By Amy McCarthy
By Scott Reitz
By Scott Reitz
By Lauren Drewes Daniels
By Alice Laussade
By City of Ate
Lena Rumore, ex-wife of Dallas steakhouse mogul Dale Wamstad (III Forks, Del Frisco's), will get a shot at the skillful restaurateur's beefy wallet. On May 26, the Louisiana Supreme Court denied Wamstad's attempt to derail his ex-wife's damage suit seeking a portion of the $22.7 million doled out when Lone Star Steak & Saloon purchased Del Frisco's in late 1995. Rumore filed suit following the sale, claiming she was duped out of her share of the proceeds generated by the restaurant they founded and then developed in New Orleans in the early 1980s. She alleges Wamstad created a "web of lies" to conceal the true ownership and value of Del Frisco's assets following their 1987 divorce. Wamstad countered that Rumore's claims were groundless because she signed a settlement agreement in 1992 that paid her $45,000. A lower court agreed with Wamstad, but Rumore won on appeal. So Wamstad took the beef to the state's highest court. "When the ink was dry on the partition agreement, [Wamstad] began to unravel the web for his own purposes, so that he could reap all of the benefits from selling the very business Ms. Rumore and the community capital had helped to create," say court documents filed on behalf of Rumore. Rumore contends Del Frisco's sale to publicly traded Lone Star unleashed the public filing of records with the Securities and Exchange Commission, revealing the true value and ownership structure of the Del Frisco's steak empire. The case is expected to go to trial this summer.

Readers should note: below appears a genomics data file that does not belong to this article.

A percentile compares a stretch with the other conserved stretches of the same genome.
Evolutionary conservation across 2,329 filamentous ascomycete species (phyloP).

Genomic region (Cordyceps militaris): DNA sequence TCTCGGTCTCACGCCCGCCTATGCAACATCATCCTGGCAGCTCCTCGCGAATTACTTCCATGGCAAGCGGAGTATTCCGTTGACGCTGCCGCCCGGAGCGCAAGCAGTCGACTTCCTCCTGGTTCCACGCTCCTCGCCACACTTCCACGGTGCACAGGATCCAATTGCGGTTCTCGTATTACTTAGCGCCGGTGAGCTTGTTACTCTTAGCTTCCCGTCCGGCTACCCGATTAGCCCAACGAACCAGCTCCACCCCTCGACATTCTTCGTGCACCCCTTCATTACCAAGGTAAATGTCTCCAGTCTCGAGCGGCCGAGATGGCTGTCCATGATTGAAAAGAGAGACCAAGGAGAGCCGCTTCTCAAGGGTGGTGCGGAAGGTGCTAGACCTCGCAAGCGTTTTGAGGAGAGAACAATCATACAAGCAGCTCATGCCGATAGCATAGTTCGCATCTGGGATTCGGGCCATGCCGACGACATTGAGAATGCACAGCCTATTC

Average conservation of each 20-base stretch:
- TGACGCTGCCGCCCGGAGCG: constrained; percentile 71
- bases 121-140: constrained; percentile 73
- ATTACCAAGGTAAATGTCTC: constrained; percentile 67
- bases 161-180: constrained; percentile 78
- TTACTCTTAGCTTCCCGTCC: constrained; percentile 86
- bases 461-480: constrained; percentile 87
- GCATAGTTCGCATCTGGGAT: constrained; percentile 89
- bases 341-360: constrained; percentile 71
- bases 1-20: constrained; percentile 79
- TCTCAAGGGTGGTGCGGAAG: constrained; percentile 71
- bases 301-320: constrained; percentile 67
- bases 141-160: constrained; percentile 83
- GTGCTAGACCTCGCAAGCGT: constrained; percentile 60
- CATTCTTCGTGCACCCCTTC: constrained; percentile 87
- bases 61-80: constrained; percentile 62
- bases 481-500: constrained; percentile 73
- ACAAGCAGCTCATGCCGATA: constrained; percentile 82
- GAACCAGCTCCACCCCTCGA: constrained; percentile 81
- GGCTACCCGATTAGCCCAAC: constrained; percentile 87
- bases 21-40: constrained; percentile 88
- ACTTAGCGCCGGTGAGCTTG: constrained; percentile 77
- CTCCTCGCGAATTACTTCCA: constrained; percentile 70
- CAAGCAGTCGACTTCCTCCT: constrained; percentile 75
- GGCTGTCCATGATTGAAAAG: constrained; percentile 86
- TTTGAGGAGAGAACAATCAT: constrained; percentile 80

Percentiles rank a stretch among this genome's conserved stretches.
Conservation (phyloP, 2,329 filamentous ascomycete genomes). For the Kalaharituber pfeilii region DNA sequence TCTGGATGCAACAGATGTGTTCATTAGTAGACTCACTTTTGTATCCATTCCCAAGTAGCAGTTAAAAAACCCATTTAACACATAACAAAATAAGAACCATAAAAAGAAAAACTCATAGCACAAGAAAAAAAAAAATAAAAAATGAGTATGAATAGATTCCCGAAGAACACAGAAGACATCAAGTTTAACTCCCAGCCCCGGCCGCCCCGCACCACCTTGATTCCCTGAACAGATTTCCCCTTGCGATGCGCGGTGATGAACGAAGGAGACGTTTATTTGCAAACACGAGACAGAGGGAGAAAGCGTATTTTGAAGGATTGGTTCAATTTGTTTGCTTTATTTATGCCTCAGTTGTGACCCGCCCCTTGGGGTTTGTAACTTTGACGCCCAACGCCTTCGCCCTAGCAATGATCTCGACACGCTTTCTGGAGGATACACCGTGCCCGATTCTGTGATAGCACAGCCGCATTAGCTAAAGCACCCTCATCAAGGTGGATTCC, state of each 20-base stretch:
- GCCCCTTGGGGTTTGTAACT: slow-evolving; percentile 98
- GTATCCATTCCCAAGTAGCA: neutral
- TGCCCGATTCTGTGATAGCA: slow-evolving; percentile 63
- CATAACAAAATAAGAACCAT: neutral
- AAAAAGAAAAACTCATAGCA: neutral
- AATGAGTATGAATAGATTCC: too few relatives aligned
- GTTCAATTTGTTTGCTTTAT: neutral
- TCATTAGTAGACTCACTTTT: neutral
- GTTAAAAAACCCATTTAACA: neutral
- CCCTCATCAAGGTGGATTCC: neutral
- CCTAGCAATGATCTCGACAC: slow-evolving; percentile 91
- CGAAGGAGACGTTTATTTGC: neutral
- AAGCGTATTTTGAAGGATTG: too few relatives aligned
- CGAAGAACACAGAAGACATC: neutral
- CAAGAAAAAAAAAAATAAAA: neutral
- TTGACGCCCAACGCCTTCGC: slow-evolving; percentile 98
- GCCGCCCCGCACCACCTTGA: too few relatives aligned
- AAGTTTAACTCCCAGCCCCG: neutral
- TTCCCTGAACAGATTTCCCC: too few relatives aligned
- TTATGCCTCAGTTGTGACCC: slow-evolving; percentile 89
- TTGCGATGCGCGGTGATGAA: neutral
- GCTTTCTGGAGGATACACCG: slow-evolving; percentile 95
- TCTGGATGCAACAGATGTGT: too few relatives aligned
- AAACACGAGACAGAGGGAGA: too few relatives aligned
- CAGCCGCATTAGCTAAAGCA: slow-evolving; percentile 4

Beef isn't the only entrée sparking legal brawls. Former Fish chef Chris Svalesen countersued his ex-Fish Partner Steven Upright last month in the latest installment of their ongoing ownership battle in the successful downtown seafood restaurant. A few months after Svalesen resigned from the restaurant in June 1999, Upright slapped him with a lawsuit demanding the return of his shares in the restaurant's parent company, Pescado Inc., because he failed to purchase them with cash. According to the suit, Upright and Svalesen entered into an agreement in June 1996 whereby Upright would toss in $37,000 in exchange for 768 shares of Pescado stock, while Svalesen would contribute $11,000 in exchange for 230 shares. Svalesen claims in court records that he did honor his agreement and was properly issued the shares in lieu of cash through "...my previously rendered services which were equal to or in excess of the monetary value assigned to the shares." The case is expected to go to trial in January.
E-mail Dish at firstname.lastname@example.org.